Tuesday, October 25, 2011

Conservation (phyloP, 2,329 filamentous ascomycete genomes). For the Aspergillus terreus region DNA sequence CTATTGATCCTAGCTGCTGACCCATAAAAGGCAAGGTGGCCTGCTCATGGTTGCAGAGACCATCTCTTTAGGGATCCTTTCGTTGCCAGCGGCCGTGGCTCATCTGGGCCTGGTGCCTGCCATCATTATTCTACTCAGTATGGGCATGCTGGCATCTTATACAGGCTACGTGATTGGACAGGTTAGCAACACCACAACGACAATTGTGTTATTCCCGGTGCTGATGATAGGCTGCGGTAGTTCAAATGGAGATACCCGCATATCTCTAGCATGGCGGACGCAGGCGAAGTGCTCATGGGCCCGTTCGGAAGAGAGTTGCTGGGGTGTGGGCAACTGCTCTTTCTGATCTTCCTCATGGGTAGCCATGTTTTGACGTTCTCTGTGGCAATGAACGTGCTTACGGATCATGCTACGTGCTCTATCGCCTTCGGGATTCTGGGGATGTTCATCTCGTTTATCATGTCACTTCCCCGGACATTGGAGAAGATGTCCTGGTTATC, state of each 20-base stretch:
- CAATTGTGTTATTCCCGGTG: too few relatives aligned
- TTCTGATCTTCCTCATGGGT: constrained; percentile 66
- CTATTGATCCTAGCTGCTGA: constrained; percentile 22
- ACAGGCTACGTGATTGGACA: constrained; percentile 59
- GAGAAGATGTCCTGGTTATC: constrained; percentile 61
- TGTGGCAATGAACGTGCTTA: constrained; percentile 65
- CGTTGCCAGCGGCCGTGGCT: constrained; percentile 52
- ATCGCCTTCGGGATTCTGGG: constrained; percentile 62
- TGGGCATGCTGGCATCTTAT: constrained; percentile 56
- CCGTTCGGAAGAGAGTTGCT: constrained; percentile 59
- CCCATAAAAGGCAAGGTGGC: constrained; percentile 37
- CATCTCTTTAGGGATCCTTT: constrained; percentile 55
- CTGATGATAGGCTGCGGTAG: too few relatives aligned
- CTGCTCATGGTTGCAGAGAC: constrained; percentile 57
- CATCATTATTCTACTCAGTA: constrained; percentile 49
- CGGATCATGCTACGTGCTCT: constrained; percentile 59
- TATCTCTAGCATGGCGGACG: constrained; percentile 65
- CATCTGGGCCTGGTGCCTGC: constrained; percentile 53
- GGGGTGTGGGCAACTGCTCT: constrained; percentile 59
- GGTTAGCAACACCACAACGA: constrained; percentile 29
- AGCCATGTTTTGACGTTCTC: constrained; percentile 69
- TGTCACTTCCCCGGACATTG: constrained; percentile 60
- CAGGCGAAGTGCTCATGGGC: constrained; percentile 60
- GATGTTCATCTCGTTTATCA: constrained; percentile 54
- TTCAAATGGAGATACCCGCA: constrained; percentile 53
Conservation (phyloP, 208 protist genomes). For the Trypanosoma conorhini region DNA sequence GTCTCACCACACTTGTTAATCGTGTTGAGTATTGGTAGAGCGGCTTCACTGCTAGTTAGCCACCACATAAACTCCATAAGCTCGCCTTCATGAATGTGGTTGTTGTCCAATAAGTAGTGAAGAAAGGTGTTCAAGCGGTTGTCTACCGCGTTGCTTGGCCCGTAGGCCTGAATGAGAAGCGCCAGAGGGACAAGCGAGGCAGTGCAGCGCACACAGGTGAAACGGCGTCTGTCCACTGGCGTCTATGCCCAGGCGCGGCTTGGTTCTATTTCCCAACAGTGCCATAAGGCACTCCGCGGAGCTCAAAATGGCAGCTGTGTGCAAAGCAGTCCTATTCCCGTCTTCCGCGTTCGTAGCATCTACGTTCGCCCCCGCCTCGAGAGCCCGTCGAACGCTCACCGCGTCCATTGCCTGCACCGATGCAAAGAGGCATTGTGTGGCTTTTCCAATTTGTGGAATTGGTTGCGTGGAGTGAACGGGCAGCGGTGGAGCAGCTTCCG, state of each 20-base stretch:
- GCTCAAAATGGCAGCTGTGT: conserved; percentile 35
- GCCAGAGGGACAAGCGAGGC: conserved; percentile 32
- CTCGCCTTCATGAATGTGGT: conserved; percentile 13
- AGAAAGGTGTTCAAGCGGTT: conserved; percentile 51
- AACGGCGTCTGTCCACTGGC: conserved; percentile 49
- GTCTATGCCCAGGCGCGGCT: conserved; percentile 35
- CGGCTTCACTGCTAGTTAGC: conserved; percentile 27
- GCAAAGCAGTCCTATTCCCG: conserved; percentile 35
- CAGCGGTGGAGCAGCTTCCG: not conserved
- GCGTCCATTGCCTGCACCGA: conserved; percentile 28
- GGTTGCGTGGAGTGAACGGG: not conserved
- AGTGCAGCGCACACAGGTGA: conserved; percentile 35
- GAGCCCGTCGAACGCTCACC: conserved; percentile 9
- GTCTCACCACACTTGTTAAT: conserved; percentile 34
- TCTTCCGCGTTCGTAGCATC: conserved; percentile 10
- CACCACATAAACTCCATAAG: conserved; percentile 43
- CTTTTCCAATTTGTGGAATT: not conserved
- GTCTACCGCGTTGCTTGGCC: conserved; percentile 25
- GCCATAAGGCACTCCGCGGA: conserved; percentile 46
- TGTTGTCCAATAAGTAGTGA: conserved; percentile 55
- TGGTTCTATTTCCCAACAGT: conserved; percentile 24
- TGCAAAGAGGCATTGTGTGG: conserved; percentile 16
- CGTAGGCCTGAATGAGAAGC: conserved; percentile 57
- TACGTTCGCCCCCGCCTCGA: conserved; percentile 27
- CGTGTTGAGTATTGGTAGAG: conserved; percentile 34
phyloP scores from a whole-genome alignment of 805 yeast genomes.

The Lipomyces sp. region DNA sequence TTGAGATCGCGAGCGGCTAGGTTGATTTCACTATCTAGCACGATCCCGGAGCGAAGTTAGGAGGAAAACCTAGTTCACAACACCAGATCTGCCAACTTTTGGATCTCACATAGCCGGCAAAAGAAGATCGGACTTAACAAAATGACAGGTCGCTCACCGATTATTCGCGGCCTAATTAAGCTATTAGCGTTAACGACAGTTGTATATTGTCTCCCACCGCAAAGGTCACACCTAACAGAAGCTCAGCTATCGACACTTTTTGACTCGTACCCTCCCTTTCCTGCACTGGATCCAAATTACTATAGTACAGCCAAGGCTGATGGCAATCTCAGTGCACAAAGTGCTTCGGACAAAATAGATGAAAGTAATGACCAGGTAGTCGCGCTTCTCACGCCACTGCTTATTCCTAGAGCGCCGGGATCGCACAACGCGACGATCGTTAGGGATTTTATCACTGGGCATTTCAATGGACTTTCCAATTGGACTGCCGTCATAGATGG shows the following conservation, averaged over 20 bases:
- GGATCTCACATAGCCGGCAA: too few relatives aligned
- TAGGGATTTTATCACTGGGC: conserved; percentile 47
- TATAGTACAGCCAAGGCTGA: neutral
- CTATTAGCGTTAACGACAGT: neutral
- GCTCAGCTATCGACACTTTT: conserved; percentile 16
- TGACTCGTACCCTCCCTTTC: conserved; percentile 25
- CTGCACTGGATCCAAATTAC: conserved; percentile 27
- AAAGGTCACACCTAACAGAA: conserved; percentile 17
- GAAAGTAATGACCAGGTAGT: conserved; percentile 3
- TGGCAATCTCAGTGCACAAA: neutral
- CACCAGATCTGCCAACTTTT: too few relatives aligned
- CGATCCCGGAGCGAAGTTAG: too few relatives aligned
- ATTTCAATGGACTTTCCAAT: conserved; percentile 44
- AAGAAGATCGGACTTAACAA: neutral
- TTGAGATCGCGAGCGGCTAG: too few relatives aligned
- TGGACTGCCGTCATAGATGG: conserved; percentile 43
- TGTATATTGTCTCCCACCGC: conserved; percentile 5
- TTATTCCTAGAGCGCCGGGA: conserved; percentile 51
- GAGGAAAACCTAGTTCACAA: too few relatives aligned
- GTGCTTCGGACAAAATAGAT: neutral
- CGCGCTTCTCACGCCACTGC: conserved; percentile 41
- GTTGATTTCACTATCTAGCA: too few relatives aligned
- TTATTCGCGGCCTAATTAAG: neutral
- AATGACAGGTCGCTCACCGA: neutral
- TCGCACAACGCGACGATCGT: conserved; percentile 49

Time. Moments into seconds into minutes into hours into days into lifetimes. Into lifetimes. Lord, "teach us to number our days that we may gain a heart of wisdom." Our first child came as an unexpected gift, and we wondered if we could afford to have a baby. We wondered the wrong thing. We should have asked ourselves if we were willing to give up enough time. In the early days of Nathan's life I remember thinking it mattered that the floor was clean. I remember thinking I should be involved in ministry, should serve my neighbors and community, should learn to quilt, and cook from scratch. I recall days when I watched the clock for his next nap time because I had more things to do, more to accomplish. I'm a doer. My mother used to tell me, "Sarah, nap when he naps." It is true, I probably wouldn't have slept, but how I wish now, that I had lay beside that sparkly eyed, button-nosed bubba to watch as he drifted into soft slumber. How I wish. Almost twelve years have passed since he needed two naps a day. Today as I sorted knitted scarves and winter's bloated jackets, I discovered it will be Cort wearing Nate's camo coat from last season. Nate has out grown it; yet again he hurries beyond my reach. Bigger. Faster. Older. And I can't get any of it back. Do I dare ask myself how many times it was my senseless mouth that parted to utter those poisonous words, "In a minute, baby. I'll be with you in a minute." I don't dare. I can't. Or do I attempt to count the times it was my pointer that stood straight up signaling my red-cheeked-just-in-from-outside-with-a-discovery-in-hand boys to wait while I finished a phone conversation? Was that my finger? Oh that I could cut it off now. I can't get their questions back. I can't get their curiosity back. I can't get their discoveries back. If there was only one thing I could say to a mother while her waist stretches to hold the tender life within her cocoon, it would be this: Take back your time; your wee one will need it. Harvey MacKay, author of bestseller Swim With The Sharks Without Being Eaten Alive said, "Decide what your priorities are and how much time you will spend on them. If you don't, someone else will." Selah. (Am I allowed to say Selah after a non-verse quote? I think I will. It bares repeating.) If you don't claim your moments, they will be eaten--scratch that--devoured by the world in which you live. That's a fact. I know. There is just no way around this fact. Children need our time. Practically speaking, children are needy. They need to be fed, they need to be changed, they need help with their homework, they need their laundry washed, they need new clothes, they need boo boos kissed, and they need bedtime stories. Later, they need help with learning to drive and college applications. But more important than their practical needs is their deep desire for connection. Every human being on earth longs to matter to someone, longs to be heard, longs to be enjoyed for who they are. This need, THIS NEED, oh yes, this need is the challenge. Unlike our children's physical needs, this illusive need will take our time when offered, but will rarely demand it. It is this need that is most easily ignored. But mothers, this is the reality: If we as parents don't meet this need, someone or something else will. Period. Albert Einstein said, "What counts can't always be counted; what can be counted doesn't always count." In my kitchen sits a bucketful of peppers, a table spread with green beans, and a mess of other miscellaneous vegetables we pulled from the garden after the second hard frost. They're waiting to be put up for the winter. My youngest son too was waiting today. He never said it out loud, but as he diligently pushed through his cursive lesson and attentively answered his Greek and Latin questions with eyes wandering in opposite directions--one to the clock, the other to the window--I knew what he was longing to do. Like the Pied Piper, his chartreuse (don't tell him that's the color) birthday bike was beckoning him to climb the autumn mountains. Do you know what his face looked like when I said, "Let's go for a run--you can ride your bike." Do you know? Of course you do, because you've seen it on your own little one. His heart sang in harmony with mine and we needed no words. The peppers and beans can wait. Take back your time, moms. Take it back so that you can strategically release it on those precious souls that matter more than the telephone, more than the ladies luncheon at the church, more than your job, more than facebook, more than television. I can give you a count of some things. At least eight loads of laundry in a week--sometimes eight in a day. Two trips to the grocery store a week, minimum. The floor gets swept at least fourteen times in a week. (I don't really know how many times it gets swept. I have a dog and two boys. Our floor needs to be swept 14 times a day!) There are 21 meals and ten to fifteen snacks per child each week. There are the dishes that are washed. The dog that needs to be fed. The garden. The home projects. But the truth is, one could never measure my days--not the parts that count. There's no way to account for the extra three chapters of Huck Finn read to boys hungry for adventure when the moon is high, and their minds are free to run. There's no way to tally the bounce tag bruises that tar my shins from trampoline tumbling. No one will know, when my floors are dirty, I spent that time learning how to run a post with my boys on the greatest football field in the world--our yard. But those are the moments that will last. Plan now, young mothers, to give your children your time. It will lay a foundation that later you will wish you had. If your children are not accustomed to interacting with you, talking with you, sharing their interests with you, sharing their discoveries, their fears, their hopes, their crazy ideas with you, then when they are old, and you feel their ideas and opinions matter, they will have long ago learned to share them with someone else. Someone who knew they mattered all along. Don't offer them the entertainment of a TV show when you can offer them the comfort of your voice and a vivid book. Don't crowd your life with appointments, and social engagements every weekend when you could give them a hike to the nearest waterfall to drink in the creativity of their Creator. They need you. They need you to point them to their Creator, and that takes hours and hours of time laying the foundation for a connective relationship that will someday leave their hearts open to receive the greatest wisdom from you. And for us moms who have perhaps missed a few opportunities along the way; it is never too late. Never. Our heavenly Father hungers to redeem all things, longs to restore years the locusts ate, invites us to allow him to bring from the ashes of time burned away a beauty that reflects Him. His mercies are new every morning. So receive them afresh. Begin again today. Take back your time, and then, give it to those that matter. Pray with Me Lord, how undeserving I am of these sweet children. How careless I can be with their hearts. Teach me to number our days together that I may not miss a moment. Restore those times when I've forgotten what is truly countable. Open their hearts to me that I may reflect you to them. Help me to release my calendar, my plans, my to do lists and grasp this gift of their lives instead. May they see in me a reflection of your desire to be with them always. Amen. Read with Me Psalm 90: 1-6, 12 Ecc. 3:1-14 My Personal Top FIVE Time Takers (There are a lot of other things, but these seem to be the most pressing on my life recently. Please don't feel I think any of these things are inherently wrong. That's not the case. They can just sometimes start to monopolize my life.) 1. Responding to emails and facebook messages throughout the day instead of at one set time per day. I hate a full inbox/can't stand to leave something unreplied to. (My hubby told me research says that for every email you respond to, it takes you five minutes to get back on task. I've implemented a new plan for my inbox!) 2. Telephone. I've learned to set specific times in the day when I talk on the phone or respond to phone calls. I always check my messages in case of emergencies, but as a homeschool mom, I have to realize the kids need me to be present mentally as well as physically while they learn. 3. Television (Get rid of it if you can bare the thought. If not, get DVR so you choose when you watch, and fast forward through the commercials) Think of all the incredible novels you could read with the time you spend vegging out watching cooking shows or I love Raymond re-runs. 4. Guilt based commitments. I hate saying no. Hate it. But people will never stop asking. Learn to say, not this time. If that's too hard, learn to say, "Let me pray about it." 5. Overbooked Social Calendar. (Yours or your kids) In his book, Have A New Kid By Friday, Dr. Kevin Leman recommends one or two family social commitments per month. That may sound extreme, but here's the thing, God gave your kids to YOU, not your BFFs. And how low is your self esteem anyway that you believe your kids need a friend with them at all times in order to have fun? Put your big girl pants on and become relevant to your kids. YOU are a family--treasure time together. My Five Fave Ways to Connect 1. Jumping on the Trampoline, playing football, frisbee or other outside sport. The boys EAT.THIS.UP. They love it. 2. Games. Inside we love games--CLUE is our newest board game. UNO. Yahtzee. 3. Walks/Bike Rides/Hikes 4. In the summer, at the lake, the kids love it when I get in the water with them. I do too. In the winter, they love it when I go out in the snow with them. 5. Asking questions about their favorite activities as if they are the expert and I have NO clue. Ask question after question for a minimum of ten minutes. Sometimes my boys actually hug me when we're having this type of conversation b/c they are spontaneously overcome with joy that I'm just listening to them.